The brush gives control of application; something that’s important when working with fast-drying adhesives.

Super Glue Future Glue Gel
Clear
Sets in less than 30 seconds. Fully cured in 24 hours.
Metal, vinyl, rubber (except for some silicone types), plastics, (except for polyethylene, polypropylene or Teflon), ceramics, wood and leather.
This gel formula doesn’t run or sag, so it works really well on vertical applications.

GORILLA™ Epoxy Impact-Tough™ Formula
Light tan
5 minutes working time. Undisturbed for 90 minutes. Light handling, 24 hours for 100% dry.
Foam, wood, plastic (except polyethylene, polypropylene and Teflon), stone, glass, ceramics and metal.
This water-resistant epoxy has a slight gap-filling quality that can be helpful when working with slightly uneven surfaces.

GORILLA glue
Light tan
3 – 4 hours for light handling. 24 hours for 100% dry.
Foam, wood, plastic (except polyethylene, polypropylene, and Teflon), stone, glass, ceramics, and metal.
This glue is non toxic, acid free, waterproof and stainable/paintable.

Gorilla Glue Precision Pen
White
5 minutes for light handling. 24 hours for 100% dry.
Foam, wood, stone, glass, ceramics, and metal.
This glue expands to 3 to 4 times the surface area you apply–a little goes a long way.

GORILLA Super Glue Impact-Tough Formula
Translucent
30 to 60 seconds
Wood, metal, stone, ceramics and plastic (except polyethylene, polypropylene and Teflon).
Once you apply your pieces they can’t be repositioned, but the fully dried glue can be sanded.

G-S Hypo Cement
Crystal clear
10 minutes
Wood if painted or sealed, plastic, glass, ceramics, metal, rhinestones and cabochons.
This was originally created for watch makers, but the durability of the adhesive and the precision tip make it perfect for jewelry designers too.

G-S Hypo Fabric Cement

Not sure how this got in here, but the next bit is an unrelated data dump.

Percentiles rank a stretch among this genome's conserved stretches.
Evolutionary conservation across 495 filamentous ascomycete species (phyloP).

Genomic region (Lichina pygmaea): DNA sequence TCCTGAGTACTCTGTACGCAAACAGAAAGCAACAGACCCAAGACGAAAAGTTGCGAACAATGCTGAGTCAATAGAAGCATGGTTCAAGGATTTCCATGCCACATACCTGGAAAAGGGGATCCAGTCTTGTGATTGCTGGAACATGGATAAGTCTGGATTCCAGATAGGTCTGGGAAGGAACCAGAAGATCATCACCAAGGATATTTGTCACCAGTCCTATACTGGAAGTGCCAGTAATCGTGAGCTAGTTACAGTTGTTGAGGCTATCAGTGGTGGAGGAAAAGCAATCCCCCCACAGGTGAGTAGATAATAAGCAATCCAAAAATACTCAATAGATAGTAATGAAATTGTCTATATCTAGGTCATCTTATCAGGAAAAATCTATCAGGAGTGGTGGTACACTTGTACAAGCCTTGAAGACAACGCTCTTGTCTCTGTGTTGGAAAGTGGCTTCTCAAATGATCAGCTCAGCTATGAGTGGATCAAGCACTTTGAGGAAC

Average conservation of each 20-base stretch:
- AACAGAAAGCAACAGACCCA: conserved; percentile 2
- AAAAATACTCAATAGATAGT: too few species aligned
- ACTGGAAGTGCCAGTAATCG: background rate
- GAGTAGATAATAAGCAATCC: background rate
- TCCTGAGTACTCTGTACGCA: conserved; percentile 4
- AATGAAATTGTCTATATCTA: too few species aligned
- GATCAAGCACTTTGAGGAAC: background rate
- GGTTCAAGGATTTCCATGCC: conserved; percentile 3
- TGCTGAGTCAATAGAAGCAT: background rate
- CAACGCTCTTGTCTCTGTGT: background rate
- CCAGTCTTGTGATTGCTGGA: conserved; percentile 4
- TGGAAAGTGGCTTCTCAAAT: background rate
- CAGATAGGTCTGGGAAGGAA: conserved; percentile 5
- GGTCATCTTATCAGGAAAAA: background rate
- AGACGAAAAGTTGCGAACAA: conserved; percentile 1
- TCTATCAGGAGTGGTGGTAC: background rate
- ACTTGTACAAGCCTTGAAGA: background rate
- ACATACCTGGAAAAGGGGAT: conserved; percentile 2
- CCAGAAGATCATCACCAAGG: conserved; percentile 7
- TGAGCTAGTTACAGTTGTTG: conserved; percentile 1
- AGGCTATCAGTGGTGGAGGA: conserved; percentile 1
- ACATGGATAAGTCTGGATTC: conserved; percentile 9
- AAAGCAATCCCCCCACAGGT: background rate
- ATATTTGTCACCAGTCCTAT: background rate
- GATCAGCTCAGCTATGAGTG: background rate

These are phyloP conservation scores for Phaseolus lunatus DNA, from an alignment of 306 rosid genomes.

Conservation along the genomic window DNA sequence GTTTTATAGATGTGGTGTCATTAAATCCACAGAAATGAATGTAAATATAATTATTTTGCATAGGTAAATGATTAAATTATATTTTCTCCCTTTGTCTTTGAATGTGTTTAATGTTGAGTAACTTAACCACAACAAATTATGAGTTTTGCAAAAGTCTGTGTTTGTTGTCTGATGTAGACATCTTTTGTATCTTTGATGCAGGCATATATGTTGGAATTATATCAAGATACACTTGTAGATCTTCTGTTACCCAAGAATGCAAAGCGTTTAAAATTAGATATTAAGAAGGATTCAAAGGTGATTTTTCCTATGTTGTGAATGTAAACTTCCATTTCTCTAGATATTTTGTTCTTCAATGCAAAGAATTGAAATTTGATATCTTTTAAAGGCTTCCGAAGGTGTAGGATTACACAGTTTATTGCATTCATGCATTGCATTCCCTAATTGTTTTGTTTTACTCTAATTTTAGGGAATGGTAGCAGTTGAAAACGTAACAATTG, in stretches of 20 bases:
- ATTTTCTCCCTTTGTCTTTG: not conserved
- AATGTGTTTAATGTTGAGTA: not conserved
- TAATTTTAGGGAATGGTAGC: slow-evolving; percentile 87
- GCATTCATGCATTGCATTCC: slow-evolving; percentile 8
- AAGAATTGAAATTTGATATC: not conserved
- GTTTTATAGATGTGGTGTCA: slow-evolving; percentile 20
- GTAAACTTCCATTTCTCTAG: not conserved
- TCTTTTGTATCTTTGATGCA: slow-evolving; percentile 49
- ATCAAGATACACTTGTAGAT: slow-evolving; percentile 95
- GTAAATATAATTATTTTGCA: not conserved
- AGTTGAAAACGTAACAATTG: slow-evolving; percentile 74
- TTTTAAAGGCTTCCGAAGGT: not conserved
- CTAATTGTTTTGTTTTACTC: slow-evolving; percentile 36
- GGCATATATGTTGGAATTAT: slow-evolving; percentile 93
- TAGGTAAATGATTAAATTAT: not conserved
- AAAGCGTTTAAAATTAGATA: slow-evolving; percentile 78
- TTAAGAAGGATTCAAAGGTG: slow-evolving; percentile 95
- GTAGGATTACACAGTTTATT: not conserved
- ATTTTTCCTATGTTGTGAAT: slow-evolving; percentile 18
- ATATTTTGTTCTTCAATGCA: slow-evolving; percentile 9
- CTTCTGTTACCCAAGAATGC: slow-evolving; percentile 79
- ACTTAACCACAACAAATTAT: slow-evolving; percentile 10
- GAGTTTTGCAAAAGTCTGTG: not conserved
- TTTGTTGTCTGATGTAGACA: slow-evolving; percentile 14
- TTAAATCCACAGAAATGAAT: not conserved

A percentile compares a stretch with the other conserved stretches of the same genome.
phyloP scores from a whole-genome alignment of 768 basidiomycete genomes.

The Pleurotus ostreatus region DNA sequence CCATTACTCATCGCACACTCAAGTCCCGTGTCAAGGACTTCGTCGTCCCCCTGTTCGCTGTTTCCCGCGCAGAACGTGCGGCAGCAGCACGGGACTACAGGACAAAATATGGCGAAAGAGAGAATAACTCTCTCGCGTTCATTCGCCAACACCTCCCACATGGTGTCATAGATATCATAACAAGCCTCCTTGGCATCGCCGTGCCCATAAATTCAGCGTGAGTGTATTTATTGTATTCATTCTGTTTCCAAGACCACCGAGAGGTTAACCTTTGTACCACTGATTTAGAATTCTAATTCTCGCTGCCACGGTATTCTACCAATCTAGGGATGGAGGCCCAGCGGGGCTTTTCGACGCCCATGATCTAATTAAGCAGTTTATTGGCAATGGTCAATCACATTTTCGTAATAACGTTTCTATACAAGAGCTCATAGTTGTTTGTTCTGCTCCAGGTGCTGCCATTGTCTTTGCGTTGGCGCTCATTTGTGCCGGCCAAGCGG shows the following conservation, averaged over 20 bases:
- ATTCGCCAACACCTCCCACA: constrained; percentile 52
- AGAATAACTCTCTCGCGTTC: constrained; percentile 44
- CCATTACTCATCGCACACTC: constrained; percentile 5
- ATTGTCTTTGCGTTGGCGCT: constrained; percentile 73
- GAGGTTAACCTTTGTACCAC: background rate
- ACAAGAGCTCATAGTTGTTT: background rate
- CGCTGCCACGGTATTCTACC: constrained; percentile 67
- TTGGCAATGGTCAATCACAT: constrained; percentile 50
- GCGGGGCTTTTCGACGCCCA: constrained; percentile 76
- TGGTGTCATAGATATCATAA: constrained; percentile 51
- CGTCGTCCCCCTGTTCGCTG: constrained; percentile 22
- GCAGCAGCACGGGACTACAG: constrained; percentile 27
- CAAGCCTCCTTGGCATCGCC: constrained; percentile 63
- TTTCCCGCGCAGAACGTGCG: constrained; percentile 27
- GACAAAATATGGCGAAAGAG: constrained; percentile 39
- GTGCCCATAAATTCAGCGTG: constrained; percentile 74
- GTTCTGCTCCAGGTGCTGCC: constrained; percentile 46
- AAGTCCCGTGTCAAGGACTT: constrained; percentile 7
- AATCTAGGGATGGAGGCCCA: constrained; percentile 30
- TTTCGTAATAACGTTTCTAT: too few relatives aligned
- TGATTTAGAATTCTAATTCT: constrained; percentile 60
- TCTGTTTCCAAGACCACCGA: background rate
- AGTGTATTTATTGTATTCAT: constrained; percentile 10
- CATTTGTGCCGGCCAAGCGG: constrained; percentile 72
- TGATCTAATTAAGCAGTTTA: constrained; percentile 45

Crystal clear
10 minutes
Leather, fabric, paper, balsa wood, plastic and rhinestones without foil backing.
This flexible glue is great for sealing knots and is washable. You can launder fabric that has this glue applied once it has dried for at least 24 hours.

Helmar® Acid-Free Gemstone Glue
Clear
Fast–can vary depending on the climate
Plastic, stone, glass, rhinestones and cabochons.
While the name of this particular product is Acid Free, all Helmar adhesives are acid free and photo safe.

Helmar Clear Silicone Sealant
Clear
Fast–can vary depending on the climate
Rubber, plastic, glass, glazed ceramics and metal.
This is acid free with a neutral cure, so it’s ideal for archival-quality work.

Helmar Super-Tac
Clear and flexible
Fast–can vary depending on the climate
Fabric, paper, wood, plastic, glass, ceramics, metal and rhinestones.
Great for adhering unusual shapes.

Henrietta’s® gum arabic
Clear
Depends on thickness and climate.
Fabric
Use this to make ”needles” on the end of your silk thread.

Hot Glue Stick
Clear
35 to 40 seconds
Leather, fabric, foam, paper, plastics and wood.
This glue will stay clear, as opposed to yellowing.

Jewel Bond™ Glue
Crystal clear
Can be handled in 24 hours.
Fabric, stone, rhinestones and cabochons.
This is made specifically for embellishing fabric. Your fabric can be washed by hand after 5 days of drying.

Loctite® 409 Gel
Crystal clear
Instant bond
Wood, plastic, stone, glass, ceramics, metal and cabochons.
Gap-filling qualities and extended life by refrigeration make this a go-to adhesive.

Loctite 454 Gel
Crystal clear
In seconds
Wood, plastic, stone, glass, ceramics, metal and opaque cabochons.
Fine-tip applicator and gap-filling qualities.

Loctite Prism® 406
Crystal clear
In seconds
Fabric, plastic, glass, metal and cabochons.
The gap-filling properties and the fine-tip applicator are a perfect match for cord ends.

Mod Podge® Gloss-Lustré glue sealer
Clear with a high gloss
Depends on thickness and material applied to.
Paper and fabric.
Is perfect for scrapbooking and can also be used as a sealer.

Paper Bead Girl Adhesive™
Transparent
Very quickly
Paper
This is specifically made to glue and seal paper–give it a try when you’re working with a Paper Bead Roller.

PASCOFix®
Clear
Instantly
Rubber, wood, plastics (except for polyethylene, polypropylene or Tefleon), stone, glass ceramics, metal, rhinestones and cabochons.
One of the strongest instant glues we know of–use only a drop at a time!

Permanent Tape Roller
Clear
Instant
Paper